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National Pastime Archive: September 2008


  • KILL - Epic postseason performances

    The 2008 playoffs kicked off yesterday, and only time will tell how memorable this year's postseason will be. The storylines to this point are spectacular, from the Rays' improbable run to the Brewers' late-season comeback to the one-game playoff between the Twins and White Sox. But the question is, Will something happen during the next several weeks that will make this year's playoffs stick out in the minds of baseball fans for years to come? Only time will tell. But for now, as we anxiously wait to see how the 2008 postseason plays out, let's take a look back at some the greatest performances in playoff history. By Nick Leco. Published September 30 2008

  • KILL - Division Series predictions

    Just about every sports fan secretly believes they're Nostradamus. It's why sportsbooks thrive, millions play in fantasy leagues and crinkled $20 bills reluctantly change hands at work every Monday during football season. The truth, however, is that we watch sports because of its unpredictability; with apologies to "The Hills," sports are the closest thing to actual reality TV. So, if we're all just making educated guesses, what's the point of airing them out? Because it's fun, that's why. Before we all change our minds, here are the National Pastime staff's Division Series picks. Published September 30 2008

  • KILL - Playoff shakedown: Who's got the goods?

    With the White Sox staking their claim to the A.L. Central crown in Game 163 and earning a date with Tampa Bay, our matchups are finally set. This postseason promises to put the finishing touches on what has been a glorious year for baseball, so make sure to finagle some couch allowance from the wife or get that DVR set up. You won't want to miss the next 30 days of baseball, for "there's only one October!" So, which of the eight surviving teams has the goods to get the job done? Glad you asked. By Sean Raposa. Published September 30 2008

  • Raise your glasses ...

    Make no mistake about it: Every one of this year's playoff teams will have a legitimate chance to hoist the World Series trophy. On the flip side, none of them are immune from the possibility of a crushing first-round defeat. So now, while the ending eludes us, and while fans of all the playoff teams - and even one that'll be left out - still believe this is the year, let's offer a toast to the contenders. Reaching the playoffs earns your team that first sip; enjoy it. After that, is their glass half full or half empty? You decide. By Jay LeBlanc. Published September 30 2008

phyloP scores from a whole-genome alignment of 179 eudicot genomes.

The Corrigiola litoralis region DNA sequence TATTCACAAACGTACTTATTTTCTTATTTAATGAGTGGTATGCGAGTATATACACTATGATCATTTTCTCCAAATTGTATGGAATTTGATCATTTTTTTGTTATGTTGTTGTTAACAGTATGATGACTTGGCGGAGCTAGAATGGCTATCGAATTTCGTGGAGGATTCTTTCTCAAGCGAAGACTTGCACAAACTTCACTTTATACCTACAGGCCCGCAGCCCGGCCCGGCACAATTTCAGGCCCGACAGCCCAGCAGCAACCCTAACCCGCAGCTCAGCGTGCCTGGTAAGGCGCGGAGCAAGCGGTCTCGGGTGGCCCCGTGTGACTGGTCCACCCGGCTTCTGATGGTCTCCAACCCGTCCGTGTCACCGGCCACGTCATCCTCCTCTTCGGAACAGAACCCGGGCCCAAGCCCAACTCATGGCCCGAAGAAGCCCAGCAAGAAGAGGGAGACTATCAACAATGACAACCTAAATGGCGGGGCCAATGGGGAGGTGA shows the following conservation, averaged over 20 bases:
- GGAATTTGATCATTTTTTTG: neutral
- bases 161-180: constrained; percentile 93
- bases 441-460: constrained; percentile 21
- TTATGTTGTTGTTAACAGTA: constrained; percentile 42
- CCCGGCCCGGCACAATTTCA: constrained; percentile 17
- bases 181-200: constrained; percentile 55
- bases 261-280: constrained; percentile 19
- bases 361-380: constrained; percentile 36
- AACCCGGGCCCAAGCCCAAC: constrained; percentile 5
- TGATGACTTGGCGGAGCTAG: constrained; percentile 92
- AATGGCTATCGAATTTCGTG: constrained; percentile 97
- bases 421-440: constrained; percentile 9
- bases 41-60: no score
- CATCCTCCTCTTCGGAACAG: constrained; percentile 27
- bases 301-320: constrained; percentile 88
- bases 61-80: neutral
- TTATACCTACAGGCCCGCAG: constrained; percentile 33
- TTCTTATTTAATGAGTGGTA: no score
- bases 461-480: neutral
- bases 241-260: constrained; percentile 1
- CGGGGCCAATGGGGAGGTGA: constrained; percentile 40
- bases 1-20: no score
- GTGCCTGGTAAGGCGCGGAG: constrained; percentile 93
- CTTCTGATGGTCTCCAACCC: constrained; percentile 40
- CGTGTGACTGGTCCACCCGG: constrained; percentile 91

• It's football season in the Big Apple

    ... but World Series dreams are still alive for fans of baseball's seven surviving squads - and one team yet to be determined. While Hank Steinbrenner rants and raves and the Mets sit and stew over yet another September swoon, the Cubs will look to erase the pain of a century's worth of postseason heartbreak. The BoSox are looking to defend their title, while the Brew Crew is set for its first October appearance since 1982 after punching its ticket in dramatic fashion on the regular season's final day. Nobody knows what the coming weeks will bring, but one thing is for sure - it'll be fun to watch it play out. By Tom Stad. Published September 29 2008

  • KILL - Raise your glasses...

    Make no mistake about it: Every one of this year's playoff teams will have a legitimate chance to hoist the World Series trophy. On the flip side, none of them are immune from the possibility of a crushing first-round defeat. So now, while the ending eludes us, and while fans of all the playoff teams - and even one that'll be left out - still believe this is the year, let's offer a toast to the contenders. Reaching the playoffs earns your team that first sip; enjoy it. After that, is their glass half full or half empty? You decide. By Jay LeBlanc. Published September 27 2008

  • Amateur Hour - 2003 draft, Part III

    It's time to wrap up our look back at the first round of the 2003 Amateur Draft by checking in on the final 10 picks. Once again, there are some diamonds in the rough, as well as a few players you've probably never heard of and never will again after you're done with this article. Five years later, the Dodgers are certainly happy with their pick, but the Diamondbacks have to be kicking themselves for giving up on theirs a couple months too early. By Tom Stad. Published September 26 2008

  • Prospect Q&A - 2008 Wrap-up

    Since National Pastime kicked off in late May, we've tried to identify some of tomorrow's brightest stars, introduce them to our readers and allow them to discuss their developing talents in their own words. In this, our final Prospect Q&A column of the year, we'll check in on the 35 players we profiled this season and see what kinds of progress they've made since we had the pleasure of speaking with each of them. We'll also single out some of our favorite quotes of the year and see what interesting categories our Q&A subjects fall into. Enjoy. By Jay LeBlanc. Published September 25 2008

  • Cooperstown Bound? - Ron Santo

    For a person who was once told that his life expectancy was going to be no more than 25 years and who later had both his legs amputated, a 15-year career in the major leagues is nothing short of extraordinary. That is exactly what former Cubs third baseman Ron Santo has gone through, and accomplished, in his life. While the BBWAA failed to elect Santo to the Hall of Fame during his 15 years of eligibility, he came within seven votes of being elected by the Veterans Committee in 2005 and fell just five votes short in 2007, and is on the ballot again in 2009. So, does he deserve to get in? By Nick Leco. Published September 24 2008

  • My Five - 2008 last hurrah & awards

    One thing I have come to realize while writing for a very diverse national audience is that you can't please everyone. It's just not possible so I've stopped trying ... kind of. This week I'm offering up a unique awards presentation to close out this spectacular regular-season and my first summer of My Five columns. As a Boston fan, I walk a fine line in my attempts to utilize my passion and knowledge of that area of the country - which has some decent squads, by the way - and not turn off or neglect the rest of you clowns. So this week I'm going bi-coastal. Everybody wins! Let's celebrate. By Sean Raposa. Published September 23 2008